Description: This presentation will start with an overview of the current state of Application Insecurity (with practical examples). This will make the attendees think twice about what is about to happen to their applications. The solution is to leverage a new generation of application security thinking such as: TDD, Docker, Test Automation, Static Analysis, cleaver Fuzzing, JIRA Risk workflows, Kanban, micro web services visualization, and ELK. These practices will not only make applications/software more secure/resilient, but it allow them to be developed in a much more efficient, cheaper and productive way.

Bio:Dinis is focused on creating Application Security teams and providing Application Security assurance across the SDL (from development, to operations, to business processes, to board-level decisions). His focus is in the alignment of the business’s risk appetite with the reality created by Applications developed internally, outsourced or purchased. He is also an active Developer and Application Security Engineer focused on how to develop secure applications. A key drive is on 'Automating Application Security Knowledge and Workflows' which is the main concept behind the OWASP O2 Platform.

Saturday, 6 February 2016

Is Google a geopolitical threat to the UK? (i.e. what would happen if it pulled the plug on UK's traffic)

During one of the recent Application Security training courses I delivered recently, one interesting example I gave during a section on "Our dependencies on Technologies and Frameworks that we don't fully understand" was the concept of how much of a threat to the UK economy is Google?

For example if Twitter or Facebook were not available from the UK, I don't think the impact would be significant.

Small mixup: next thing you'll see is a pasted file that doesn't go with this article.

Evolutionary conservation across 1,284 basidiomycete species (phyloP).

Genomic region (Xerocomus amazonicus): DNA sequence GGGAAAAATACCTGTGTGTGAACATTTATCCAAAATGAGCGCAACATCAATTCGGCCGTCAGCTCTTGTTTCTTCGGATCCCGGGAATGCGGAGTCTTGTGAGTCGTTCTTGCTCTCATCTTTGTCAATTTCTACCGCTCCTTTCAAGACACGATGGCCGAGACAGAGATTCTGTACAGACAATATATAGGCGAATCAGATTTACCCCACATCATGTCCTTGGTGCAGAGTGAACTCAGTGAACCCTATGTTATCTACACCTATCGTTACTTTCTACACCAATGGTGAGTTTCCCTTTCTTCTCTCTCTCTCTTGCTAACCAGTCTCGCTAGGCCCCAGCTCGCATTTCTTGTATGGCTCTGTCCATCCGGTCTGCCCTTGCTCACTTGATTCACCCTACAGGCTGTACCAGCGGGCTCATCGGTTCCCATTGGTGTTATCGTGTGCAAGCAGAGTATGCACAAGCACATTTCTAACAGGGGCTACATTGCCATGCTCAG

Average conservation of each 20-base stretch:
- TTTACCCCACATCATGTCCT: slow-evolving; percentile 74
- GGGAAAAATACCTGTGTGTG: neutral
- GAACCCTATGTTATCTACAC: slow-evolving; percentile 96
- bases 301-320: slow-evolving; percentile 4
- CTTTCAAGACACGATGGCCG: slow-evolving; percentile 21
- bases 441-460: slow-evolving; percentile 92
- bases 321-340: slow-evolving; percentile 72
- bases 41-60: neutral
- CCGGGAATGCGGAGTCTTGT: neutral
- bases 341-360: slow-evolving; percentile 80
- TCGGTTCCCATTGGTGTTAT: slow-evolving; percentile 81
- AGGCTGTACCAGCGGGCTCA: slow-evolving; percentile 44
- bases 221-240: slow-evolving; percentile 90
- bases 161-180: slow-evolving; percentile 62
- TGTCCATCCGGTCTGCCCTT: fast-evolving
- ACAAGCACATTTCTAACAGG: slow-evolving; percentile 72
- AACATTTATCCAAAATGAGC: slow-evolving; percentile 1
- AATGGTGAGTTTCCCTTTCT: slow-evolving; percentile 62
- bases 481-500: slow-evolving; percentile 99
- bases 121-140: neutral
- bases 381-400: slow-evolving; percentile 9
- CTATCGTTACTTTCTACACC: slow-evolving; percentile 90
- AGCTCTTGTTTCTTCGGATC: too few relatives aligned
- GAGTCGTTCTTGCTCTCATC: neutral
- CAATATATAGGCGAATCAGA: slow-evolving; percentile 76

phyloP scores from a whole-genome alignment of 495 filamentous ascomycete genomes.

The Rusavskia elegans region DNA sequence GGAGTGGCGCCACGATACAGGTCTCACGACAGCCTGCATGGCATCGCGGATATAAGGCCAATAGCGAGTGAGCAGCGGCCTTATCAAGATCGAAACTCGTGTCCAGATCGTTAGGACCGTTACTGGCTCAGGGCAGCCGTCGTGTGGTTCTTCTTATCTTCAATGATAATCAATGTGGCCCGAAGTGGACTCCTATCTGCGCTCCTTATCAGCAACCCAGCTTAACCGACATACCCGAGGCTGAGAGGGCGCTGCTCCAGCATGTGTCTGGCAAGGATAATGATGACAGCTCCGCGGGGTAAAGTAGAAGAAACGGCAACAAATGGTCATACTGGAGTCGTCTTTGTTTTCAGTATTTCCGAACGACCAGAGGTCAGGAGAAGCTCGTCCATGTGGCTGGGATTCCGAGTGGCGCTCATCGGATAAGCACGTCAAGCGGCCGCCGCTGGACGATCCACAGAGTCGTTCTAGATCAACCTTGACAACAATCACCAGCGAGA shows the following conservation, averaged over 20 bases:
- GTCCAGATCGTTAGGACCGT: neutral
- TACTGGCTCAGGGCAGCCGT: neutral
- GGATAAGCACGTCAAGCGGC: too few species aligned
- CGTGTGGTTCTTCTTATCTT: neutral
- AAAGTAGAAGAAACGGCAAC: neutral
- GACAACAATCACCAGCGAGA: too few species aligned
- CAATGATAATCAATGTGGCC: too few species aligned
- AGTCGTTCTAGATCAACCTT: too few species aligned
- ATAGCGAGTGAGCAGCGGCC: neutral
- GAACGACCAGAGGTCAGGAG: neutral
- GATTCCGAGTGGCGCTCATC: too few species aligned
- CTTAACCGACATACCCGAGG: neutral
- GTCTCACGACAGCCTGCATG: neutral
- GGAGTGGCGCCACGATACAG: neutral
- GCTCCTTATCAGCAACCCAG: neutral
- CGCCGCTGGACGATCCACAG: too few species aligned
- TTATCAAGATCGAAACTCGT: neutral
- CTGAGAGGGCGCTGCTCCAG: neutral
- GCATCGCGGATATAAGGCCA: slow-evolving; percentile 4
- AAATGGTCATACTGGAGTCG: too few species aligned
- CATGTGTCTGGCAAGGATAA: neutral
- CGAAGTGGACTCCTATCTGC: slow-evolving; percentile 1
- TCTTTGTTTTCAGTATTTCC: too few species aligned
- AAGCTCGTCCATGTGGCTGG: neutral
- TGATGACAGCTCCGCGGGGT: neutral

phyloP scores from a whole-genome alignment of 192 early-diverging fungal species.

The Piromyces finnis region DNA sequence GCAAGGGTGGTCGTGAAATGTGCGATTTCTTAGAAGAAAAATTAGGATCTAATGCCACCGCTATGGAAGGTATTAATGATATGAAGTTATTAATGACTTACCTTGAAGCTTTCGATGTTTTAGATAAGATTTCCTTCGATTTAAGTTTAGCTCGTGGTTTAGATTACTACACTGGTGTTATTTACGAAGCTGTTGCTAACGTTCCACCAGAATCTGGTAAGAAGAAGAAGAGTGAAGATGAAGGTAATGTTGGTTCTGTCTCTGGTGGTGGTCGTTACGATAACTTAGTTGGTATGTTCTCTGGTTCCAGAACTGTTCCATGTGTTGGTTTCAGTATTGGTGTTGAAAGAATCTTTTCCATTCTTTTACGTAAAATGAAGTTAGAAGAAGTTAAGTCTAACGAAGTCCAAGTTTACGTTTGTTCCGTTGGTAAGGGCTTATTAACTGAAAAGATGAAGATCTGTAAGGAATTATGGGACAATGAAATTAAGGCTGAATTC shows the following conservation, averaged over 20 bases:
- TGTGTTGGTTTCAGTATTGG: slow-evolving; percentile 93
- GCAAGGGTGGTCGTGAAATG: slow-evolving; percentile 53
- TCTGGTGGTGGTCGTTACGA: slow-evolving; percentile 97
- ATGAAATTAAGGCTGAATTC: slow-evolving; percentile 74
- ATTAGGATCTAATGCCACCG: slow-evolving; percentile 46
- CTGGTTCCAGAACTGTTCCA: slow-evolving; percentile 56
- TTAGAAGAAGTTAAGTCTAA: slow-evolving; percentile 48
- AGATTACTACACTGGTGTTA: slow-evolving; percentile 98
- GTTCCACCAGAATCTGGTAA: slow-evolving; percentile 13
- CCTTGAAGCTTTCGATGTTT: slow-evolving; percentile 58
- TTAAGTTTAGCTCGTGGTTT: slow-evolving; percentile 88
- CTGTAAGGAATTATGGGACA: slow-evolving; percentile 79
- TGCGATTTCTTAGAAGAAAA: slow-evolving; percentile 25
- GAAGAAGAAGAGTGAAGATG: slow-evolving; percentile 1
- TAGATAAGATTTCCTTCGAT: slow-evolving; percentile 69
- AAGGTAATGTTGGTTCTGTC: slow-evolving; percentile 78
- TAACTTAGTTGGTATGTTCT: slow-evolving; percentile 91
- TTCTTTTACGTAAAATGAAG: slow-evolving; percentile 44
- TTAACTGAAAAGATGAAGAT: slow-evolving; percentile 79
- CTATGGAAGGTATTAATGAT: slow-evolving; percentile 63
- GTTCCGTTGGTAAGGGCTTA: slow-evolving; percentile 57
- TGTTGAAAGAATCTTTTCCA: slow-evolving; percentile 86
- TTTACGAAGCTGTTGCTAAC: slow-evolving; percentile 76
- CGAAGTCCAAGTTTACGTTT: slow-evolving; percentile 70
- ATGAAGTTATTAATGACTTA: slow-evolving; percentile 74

But if Google and all its services (search, mail, calendar, maps, geolocation, docs, spreadsheets,  contacts, Google ID) was suddenly not available, I bet that there would be a significant disruption to a LOT of individuals, business and government agencies.

There is a lot of talk in the UK about the Geopolitical threat of Russia (and its control on natural resources used by the UK), but I'm pretty sure Google can do more damage.

Of course that it would be economical/business suicidal for Google to do such a thing, but that doesn't make it less real or dangerous.

Friday, 5 February 2016

Speaking at Codemotion Rome on "New Era of Software with modern Application Security"

Next march I'm going to be delivering the "New Era of Software with modern Application Security" keynote at Rome's Codemotion (17-19 March),

This is very exciting, since Codemotion is a developer focused conference, which is exactly the audience that we (AppSec) need to be talking to (and learning from).

The speaker line up is also pretty impressive (see more details here), so if you are around, this is a good conference to go to this year.

I still have quite a bit of work to do on my presentation and slides, but the key idea is to cover how a new generation of application security thinking (using TDD, Docker, Test Automation, Static Analysis, Fuzzing, JIRA Risk workflows, Kanban, micro web services visualization, ELK) not only makes apps more secure/resilient but it allows them to be developed in a much more efficient and productive way

Thursday, 4 February 2016

Job post on "Application Security Manager" for The Hut Group (in Northwich, UK)

Here is a real cool opportunity to work for a company that is focused on Application Security and developing innovative solutions to embed Application Security into the SDL (disclamer: I'm currently contracting for them as interim 'Head of Application Security')

You can see full details at and here is the main description